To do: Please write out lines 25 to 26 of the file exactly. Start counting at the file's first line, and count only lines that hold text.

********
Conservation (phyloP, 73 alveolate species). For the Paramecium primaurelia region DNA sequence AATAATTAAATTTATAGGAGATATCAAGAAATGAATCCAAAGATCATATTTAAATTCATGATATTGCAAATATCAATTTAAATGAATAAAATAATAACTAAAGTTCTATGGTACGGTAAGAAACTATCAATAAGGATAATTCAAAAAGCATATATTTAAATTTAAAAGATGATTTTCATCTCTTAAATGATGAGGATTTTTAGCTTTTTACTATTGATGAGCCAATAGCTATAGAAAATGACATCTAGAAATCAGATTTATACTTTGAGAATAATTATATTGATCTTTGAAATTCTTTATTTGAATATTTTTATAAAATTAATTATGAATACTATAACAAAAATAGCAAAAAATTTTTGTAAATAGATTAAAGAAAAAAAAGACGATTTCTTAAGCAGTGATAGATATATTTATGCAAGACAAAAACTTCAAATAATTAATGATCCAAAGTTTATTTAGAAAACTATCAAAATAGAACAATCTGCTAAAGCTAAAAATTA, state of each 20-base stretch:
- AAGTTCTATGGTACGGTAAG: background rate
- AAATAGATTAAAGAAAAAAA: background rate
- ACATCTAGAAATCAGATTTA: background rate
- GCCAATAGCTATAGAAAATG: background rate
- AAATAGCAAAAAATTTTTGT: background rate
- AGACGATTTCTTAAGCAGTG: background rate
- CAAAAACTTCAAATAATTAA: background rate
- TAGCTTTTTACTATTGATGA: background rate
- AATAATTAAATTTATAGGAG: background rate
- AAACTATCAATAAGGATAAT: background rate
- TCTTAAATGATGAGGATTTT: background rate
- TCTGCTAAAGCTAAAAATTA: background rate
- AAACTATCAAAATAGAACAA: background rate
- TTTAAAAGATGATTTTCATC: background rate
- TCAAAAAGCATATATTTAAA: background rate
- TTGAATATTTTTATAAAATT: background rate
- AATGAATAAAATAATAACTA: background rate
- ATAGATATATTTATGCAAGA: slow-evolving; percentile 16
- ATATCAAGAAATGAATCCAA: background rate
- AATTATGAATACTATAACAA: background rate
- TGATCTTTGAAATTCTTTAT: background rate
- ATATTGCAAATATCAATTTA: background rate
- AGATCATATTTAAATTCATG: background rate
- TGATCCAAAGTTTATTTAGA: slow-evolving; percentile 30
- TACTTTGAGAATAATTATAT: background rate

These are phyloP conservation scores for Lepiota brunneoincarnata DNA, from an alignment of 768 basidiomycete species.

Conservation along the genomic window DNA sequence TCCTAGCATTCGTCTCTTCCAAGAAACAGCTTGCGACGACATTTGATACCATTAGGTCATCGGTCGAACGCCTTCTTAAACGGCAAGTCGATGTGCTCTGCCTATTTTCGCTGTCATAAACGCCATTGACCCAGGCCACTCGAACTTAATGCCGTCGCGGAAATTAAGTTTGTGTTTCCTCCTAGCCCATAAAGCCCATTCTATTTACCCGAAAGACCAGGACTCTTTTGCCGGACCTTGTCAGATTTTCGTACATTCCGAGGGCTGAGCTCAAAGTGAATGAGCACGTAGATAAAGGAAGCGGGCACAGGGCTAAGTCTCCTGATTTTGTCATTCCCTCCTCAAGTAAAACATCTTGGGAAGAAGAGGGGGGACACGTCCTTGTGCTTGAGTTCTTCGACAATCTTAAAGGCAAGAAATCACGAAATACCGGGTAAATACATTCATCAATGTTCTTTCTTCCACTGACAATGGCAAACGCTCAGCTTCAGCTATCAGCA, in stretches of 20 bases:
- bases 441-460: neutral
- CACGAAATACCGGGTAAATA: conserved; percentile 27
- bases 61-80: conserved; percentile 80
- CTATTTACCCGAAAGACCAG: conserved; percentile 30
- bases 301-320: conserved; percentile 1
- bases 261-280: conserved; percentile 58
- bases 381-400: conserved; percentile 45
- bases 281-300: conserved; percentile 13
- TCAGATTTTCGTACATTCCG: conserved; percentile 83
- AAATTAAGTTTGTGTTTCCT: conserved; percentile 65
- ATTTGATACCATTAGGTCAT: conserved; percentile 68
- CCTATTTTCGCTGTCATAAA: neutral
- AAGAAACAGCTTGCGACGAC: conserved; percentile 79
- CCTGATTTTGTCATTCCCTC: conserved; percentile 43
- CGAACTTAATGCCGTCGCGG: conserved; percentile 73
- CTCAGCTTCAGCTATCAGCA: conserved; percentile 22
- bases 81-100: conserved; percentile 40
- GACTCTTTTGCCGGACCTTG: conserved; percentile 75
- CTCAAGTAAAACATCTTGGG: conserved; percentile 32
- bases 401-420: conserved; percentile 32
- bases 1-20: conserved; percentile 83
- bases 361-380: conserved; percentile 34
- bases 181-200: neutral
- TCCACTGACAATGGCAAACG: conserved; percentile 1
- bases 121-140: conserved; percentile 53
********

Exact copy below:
- TGATCCAAAGTTTATTTAGA: slow-evolving; percentile 30
- TACTTTGAGAATAATTATAT: background rate